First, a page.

Multan is among the oldest cities in Pakistan. Due to its rich history, cultural heritage, and large number of shrines, it is often referred to as the ‘City of Pirs and Shrines’. The city also holds another distinction, as it is among the hottest cities in the country, with excruciatingly high temperatures in the summer. Therefore, this article will focus on the summer season in Multan and how stark increases in temperature due to climate change have resulted in major health problems, especially among the city’s most underprivileged residents, that is, those living in urban slums.
Summer is a season during which the temperature tends to be very high, especially in the month of June. In Multan, the summer season lasts for generally six to eight months, taking up a major chunk of the annual calendar. This makes summer the longest season of the year for the residents of this city. Consequently, this warm climate has become synonymous with Multan itself. In fact, not only does Multan rank among the hottest cities in Pakistan, but it also ranks among the hottest cities across the world.
However, in recent years, a more alarming trend has emerged. While Multan has always been characterized as a warm city, temperatures have become unbearably high, breaking long-held records. Scientists and environment experts have attributed this to climate change, which has emerged as one of the biggest crises facing Pakistan today. Rampant deforestation in Multan is the primary driver of climate change in the city. If one were to look at pictures of old Multan, there was a lot of greenery, with beautiful forests around the city and even many mango trees inside Multan itself. Unfortunately, all of that has been cut down to make space for Multan’s rapid urban expansion as many new housing societies are being built on the outskirts of the city, which was once home to so many trees and plants.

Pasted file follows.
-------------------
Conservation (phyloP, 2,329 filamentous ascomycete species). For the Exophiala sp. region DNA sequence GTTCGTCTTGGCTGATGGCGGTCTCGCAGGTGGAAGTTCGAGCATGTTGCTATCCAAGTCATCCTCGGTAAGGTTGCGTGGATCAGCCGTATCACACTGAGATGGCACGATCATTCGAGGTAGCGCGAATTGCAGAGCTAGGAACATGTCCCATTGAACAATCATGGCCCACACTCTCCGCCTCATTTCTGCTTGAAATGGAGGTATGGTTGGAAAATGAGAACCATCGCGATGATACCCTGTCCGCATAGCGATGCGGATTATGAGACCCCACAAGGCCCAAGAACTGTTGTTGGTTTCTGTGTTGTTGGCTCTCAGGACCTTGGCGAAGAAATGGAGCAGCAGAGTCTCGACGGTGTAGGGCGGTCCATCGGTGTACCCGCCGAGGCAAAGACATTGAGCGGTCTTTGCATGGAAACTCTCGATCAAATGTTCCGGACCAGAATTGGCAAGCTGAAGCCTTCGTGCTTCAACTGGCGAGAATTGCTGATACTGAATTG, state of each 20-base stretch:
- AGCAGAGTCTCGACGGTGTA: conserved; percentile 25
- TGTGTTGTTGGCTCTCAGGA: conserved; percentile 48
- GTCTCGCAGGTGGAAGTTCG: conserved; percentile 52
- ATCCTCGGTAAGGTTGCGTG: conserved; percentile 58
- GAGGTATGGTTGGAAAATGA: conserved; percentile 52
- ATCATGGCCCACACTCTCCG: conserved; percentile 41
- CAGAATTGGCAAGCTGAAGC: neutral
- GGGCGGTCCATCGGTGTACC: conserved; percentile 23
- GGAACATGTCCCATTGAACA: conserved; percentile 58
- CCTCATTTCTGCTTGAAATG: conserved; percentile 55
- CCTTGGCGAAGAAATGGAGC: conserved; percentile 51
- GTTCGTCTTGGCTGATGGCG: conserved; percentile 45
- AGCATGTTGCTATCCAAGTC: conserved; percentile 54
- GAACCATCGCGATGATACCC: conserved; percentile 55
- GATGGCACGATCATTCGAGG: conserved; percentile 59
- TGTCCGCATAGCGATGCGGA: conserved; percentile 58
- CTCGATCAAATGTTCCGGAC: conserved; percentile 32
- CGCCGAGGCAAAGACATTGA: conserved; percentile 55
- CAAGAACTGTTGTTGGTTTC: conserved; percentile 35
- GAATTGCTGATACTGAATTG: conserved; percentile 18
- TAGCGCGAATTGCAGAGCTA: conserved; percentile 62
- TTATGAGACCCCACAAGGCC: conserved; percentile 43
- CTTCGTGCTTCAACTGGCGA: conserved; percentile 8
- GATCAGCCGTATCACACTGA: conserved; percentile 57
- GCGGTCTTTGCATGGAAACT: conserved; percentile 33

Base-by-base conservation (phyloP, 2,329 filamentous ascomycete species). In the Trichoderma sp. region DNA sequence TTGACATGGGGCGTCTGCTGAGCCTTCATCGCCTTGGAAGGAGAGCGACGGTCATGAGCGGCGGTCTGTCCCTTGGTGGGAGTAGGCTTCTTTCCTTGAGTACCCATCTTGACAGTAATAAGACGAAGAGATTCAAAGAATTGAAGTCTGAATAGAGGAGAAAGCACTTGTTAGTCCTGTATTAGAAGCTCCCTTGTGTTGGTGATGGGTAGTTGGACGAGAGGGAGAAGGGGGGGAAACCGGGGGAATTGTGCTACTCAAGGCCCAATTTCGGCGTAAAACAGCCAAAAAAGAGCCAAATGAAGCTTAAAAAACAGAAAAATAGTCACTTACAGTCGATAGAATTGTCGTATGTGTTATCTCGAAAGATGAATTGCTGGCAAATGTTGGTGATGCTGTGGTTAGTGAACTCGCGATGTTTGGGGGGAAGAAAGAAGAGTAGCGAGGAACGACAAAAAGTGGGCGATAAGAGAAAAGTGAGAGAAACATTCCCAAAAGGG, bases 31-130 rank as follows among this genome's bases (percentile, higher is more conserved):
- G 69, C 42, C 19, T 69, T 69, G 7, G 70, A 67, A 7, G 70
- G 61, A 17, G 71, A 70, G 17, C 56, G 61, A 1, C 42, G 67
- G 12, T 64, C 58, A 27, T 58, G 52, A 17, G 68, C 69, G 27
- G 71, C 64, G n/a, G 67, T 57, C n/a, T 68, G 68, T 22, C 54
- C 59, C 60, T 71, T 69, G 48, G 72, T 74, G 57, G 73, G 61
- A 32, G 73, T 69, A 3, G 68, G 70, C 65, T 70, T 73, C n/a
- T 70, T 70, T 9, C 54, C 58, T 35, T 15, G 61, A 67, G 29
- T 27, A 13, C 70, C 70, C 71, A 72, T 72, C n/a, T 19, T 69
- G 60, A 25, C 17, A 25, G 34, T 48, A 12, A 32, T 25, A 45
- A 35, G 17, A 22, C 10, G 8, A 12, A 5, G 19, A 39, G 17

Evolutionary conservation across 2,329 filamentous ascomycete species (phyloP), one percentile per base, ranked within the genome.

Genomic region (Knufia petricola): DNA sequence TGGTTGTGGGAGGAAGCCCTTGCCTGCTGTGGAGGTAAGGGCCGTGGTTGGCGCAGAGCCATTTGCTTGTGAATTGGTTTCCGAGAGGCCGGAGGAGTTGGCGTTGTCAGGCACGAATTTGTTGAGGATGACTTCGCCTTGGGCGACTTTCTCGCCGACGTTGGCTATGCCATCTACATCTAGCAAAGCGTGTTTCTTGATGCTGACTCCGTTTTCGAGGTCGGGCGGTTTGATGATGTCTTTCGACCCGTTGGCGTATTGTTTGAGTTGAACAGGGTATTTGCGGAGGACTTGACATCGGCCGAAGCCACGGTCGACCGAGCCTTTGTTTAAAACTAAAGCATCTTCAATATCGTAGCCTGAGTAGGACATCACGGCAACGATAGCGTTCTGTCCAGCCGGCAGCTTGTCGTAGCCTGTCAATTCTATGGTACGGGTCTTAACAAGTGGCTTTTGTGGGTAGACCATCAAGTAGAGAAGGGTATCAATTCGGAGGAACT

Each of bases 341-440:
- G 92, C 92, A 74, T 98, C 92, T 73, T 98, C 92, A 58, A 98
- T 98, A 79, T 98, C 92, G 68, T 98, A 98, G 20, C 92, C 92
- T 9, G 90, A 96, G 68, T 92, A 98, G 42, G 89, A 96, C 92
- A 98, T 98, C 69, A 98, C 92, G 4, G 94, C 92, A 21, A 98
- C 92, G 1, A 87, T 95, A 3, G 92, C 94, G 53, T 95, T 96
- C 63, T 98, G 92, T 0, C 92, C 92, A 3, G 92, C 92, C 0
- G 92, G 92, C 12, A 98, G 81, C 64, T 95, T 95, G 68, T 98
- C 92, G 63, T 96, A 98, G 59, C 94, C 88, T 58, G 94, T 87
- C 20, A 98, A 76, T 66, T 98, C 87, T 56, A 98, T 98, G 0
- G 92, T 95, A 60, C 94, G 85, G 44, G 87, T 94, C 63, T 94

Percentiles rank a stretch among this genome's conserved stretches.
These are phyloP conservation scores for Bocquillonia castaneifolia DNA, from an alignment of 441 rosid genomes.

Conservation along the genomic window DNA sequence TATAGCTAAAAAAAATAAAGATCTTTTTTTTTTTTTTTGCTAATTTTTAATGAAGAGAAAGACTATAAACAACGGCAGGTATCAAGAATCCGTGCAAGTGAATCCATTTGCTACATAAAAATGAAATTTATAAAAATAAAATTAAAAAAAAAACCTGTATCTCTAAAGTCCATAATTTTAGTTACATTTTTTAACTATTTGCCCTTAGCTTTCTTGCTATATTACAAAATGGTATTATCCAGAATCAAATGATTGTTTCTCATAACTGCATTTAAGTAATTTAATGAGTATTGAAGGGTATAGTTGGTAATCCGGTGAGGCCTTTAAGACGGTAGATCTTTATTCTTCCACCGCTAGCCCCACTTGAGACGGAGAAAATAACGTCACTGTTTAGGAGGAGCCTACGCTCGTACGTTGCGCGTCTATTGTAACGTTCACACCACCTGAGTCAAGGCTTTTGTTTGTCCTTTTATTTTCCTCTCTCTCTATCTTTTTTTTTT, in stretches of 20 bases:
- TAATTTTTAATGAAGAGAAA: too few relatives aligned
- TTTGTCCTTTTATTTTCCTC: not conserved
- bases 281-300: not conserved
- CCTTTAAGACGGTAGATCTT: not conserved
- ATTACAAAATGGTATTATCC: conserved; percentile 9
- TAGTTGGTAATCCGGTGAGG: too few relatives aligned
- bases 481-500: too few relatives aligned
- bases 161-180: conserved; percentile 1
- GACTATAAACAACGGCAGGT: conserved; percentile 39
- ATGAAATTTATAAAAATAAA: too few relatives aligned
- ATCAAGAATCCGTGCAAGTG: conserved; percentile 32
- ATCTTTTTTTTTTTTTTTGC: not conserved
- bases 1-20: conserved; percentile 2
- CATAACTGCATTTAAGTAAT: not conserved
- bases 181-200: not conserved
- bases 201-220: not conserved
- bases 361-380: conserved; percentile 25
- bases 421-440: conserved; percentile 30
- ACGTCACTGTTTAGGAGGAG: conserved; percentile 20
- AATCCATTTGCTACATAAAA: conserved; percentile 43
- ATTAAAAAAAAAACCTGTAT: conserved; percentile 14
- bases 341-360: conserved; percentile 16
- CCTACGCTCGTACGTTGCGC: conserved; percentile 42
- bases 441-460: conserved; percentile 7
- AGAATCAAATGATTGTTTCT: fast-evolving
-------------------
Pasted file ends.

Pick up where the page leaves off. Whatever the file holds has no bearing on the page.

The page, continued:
As a result of this extreme heat, the health of many of Multan’s citizens has been greatly affected. This is most evident in the hottest months of the year, June and July, where adults, children and especially the elderly are affected by dehydration, rashes, and even heat stroke. At the forefront of these health challenges are those living in urban slums. When temperatures rise to 47.2°C, it can make day-to-day life extremely difficult for an already vulnerable group.
The living conditions in slums are unsanitary, cramped, overcrowded, and often devoid of basic hygiene facilities and municipal services. During the extreme heat in the summer months, innumerable cases of heatstroke and heat exhaustion were seen in slum residents. Due to their extreme poverty, they lack access to not only air-conditioning, but high electricity bills can make it difficult to even use fans. Their makeshift homes are also poorly ventilated due to lack of space and extreme population density, exacerbating the situation and also causing respiratory diseases.
Slum residents also lack clean drinking water and healthy, nutritious food, especially during the summer season. This results in extreme dehydration. Many children are affected, with dry mouth and lips, and increased thirst. Health specialists state that children may urinate less frequently, possibly leading to infections and other health risks.
Some experts predict that if the temperature in Multan continues to rise at the same level currently, then in the next ten years it will be extremely difficult to live there. This situation should serve as a wake-up call for not only the residents of Multan but also policymakers and the government. If drastic steps are not taken, many problems related to agriculture, health, livelihoods, and even daily routine will continue to grow. Efforts must be made for the reforestation of Multan and tree-planting should be increased, encouraged, and incentivized by the government, the civil society, and the general public. Only through collaborative, coordinated and collaborated efforts can this pressing issue be handled and circumvented.
Amna Shakeel is a student at the Women University Multan. She was trained on citizen journalism and climate change awareness under SSDO’s project: “Youth for Civic Action and Reporting on Climate Change through Citizen Journalism in Pakistan”, funded by the Commonwealth Foundation.